Minister slams violence

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MASERU — Sports Minister ‘Mathabiso Lepono has condemned the violence that erupted during the Vodacom Premier League match between Matlama and Lioli and prematurely ended the encounter last Sunday.
One person was shot and wounded while several other spectators were injured in the commotion that ensued soon after Lehlohonolo Mokhele had scored 13 minutes from time to give Matlama a 3-0 lead.
The person who fired the gunshots is yet to be identified and no arrests have been made in connection with the violence, according to police spokesperson Masupha Masupha.
Pitso Ground was briefly turned into a mini-war zone as missiles — mainly beer bottles — flew between the fans of the rival teams.
The sports minister has slammed the culprits who caused the mayhem.
“I condemn the actions of those people who caused violence when others had gone to the ground to enjoy a game of football,” Lepono told the Lesotho Times on Monday.
Trouble started soon after Mokhele scored in the 77th minute to put his side 3-0 up against the defending champions.
As Matlama players and fans celebrated the goal on the nearside southern corner flag, all hell broke loose on the opposite side.
It is not clear who started the violence but there was mayhem after three gun shots were fired and spectators scurried for cover.
Tšepe Tšepe, a Lioli fan, was shot in the jaw and had to have his mouth wired.
He was discharged from Queen Elizabeth II Hospital on Monday
“I was running away when I was shot in the jaw,” Tšepe told the Lesotho Times.
“It all happened so fast. It’s hard to say which started first — the shooting or the bottle throwing.”
The start of the game had been delayed by 15 minutes by referee Mohau Sentšo because of the huge numbers of people who were still jostling to gain entrance into the ground through the sole entry point.
Even after the match kicked off at 3:15pm, people were still making their way into the ground and at half-time the gates were opened for fans to enter free of charge after tickets ran out.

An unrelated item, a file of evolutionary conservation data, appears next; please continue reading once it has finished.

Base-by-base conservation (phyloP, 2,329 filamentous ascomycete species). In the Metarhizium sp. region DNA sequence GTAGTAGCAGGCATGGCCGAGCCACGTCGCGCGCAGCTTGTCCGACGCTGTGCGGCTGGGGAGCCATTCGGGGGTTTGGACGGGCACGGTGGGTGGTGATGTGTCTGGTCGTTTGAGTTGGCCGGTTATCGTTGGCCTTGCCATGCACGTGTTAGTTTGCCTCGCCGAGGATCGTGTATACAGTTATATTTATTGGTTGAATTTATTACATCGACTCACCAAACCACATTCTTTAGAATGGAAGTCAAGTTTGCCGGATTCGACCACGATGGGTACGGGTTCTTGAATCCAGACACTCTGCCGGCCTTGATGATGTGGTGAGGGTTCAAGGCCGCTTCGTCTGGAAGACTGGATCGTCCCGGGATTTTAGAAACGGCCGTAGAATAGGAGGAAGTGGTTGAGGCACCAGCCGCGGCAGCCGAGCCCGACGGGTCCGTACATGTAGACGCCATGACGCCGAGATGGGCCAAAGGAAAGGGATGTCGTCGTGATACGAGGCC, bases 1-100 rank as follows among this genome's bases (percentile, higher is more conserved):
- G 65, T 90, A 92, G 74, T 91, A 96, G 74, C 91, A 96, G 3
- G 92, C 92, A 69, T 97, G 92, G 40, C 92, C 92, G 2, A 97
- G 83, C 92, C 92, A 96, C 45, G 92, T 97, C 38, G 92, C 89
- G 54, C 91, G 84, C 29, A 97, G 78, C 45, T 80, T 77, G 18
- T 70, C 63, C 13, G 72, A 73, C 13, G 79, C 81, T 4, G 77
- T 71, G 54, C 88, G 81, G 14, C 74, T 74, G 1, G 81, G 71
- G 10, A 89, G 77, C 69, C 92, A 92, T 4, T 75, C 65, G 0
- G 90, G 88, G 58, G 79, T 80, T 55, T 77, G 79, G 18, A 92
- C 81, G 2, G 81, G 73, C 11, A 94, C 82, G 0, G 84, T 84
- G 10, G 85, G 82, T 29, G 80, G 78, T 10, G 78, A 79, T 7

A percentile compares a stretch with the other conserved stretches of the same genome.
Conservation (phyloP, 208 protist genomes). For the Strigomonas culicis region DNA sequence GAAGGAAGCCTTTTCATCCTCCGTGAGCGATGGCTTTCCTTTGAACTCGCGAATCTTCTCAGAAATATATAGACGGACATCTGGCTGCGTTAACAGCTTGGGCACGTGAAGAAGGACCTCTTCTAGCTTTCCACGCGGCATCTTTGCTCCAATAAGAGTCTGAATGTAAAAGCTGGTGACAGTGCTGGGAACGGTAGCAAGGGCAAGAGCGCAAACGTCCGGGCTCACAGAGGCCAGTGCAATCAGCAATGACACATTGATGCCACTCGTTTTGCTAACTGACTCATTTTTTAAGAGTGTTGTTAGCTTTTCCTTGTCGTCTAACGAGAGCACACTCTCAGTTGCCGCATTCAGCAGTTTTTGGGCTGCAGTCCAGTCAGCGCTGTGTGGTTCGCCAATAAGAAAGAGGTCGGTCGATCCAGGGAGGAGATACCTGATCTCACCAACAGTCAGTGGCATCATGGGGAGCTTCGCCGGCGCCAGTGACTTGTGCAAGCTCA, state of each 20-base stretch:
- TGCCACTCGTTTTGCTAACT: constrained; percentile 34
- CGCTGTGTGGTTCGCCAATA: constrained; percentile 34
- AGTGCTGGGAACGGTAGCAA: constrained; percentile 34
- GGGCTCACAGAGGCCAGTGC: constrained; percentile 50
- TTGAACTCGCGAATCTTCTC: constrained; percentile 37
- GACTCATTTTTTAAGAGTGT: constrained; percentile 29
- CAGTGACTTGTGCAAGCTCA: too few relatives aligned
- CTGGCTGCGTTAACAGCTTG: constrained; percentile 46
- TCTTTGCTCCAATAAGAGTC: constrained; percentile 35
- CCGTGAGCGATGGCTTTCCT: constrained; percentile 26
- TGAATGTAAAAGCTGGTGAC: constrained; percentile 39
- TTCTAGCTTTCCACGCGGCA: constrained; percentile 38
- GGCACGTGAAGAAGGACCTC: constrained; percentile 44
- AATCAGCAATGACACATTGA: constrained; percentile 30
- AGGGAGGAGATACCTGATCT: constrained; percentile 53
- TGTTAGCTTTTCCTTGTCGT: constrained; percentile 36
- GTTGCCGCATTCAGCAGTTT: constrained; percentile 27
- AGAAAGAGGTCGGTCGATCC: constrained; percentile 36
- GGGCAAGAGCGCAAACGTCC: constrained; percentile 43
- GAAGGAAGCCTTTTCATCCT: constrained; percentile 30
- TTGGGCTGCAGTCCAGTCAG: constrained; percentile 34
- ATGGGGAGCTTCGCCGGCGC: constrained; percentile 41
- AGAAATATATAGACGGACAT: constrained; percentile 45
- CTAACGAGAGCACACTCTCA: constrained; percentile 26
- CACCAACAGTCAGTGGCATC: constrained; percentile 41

Security at the stadium was apparently inadequate, with less than 15 police officers for a crowd estimated to be over 1 000.
The turnout was arguably the largest seen for a local match in recent years.
There are conflicting reports as to what sparked Sunday’s violence.
Some say it was Matlama fans who taunted Lioli fans and poured beer on them after Mokhele’s goal.
Others say it was Lioli fans, hurt by the third goal, who attacked their Matlama rivals and caused the fracas.
But many people suspect spectators who were outside the ground, peeping from the nearby taxi rank on the north side, were to blame. 
Pitso Ground has no wall around it.
It is surrounded by a makeshift wall of corrugated iron sheets which is at most two metres high and allows people to steal a look from outside.
By the time the violence subsided, a section of the makeshift wall had been ripped apart.
“When the goal was scored some people who were outside the walls of the stadium began throwing bottles,” a fan who was at the north stand of the ground said on Sunday.
“That is when Matlama fans thought they were being attacked by Lioli fans and retaliated.”
The fans of the two teams were only separated by a rope and although the mood was sporting before the fracas there were no plans in place for the worst.
The violence spilled onto the nearby streets as stones and bottles flew between Lioli and Matlama fans.
Lepono said measures should be taken to avoid such incidents in the future.
“It is bad because it will stop people from going to football matches,” she said.

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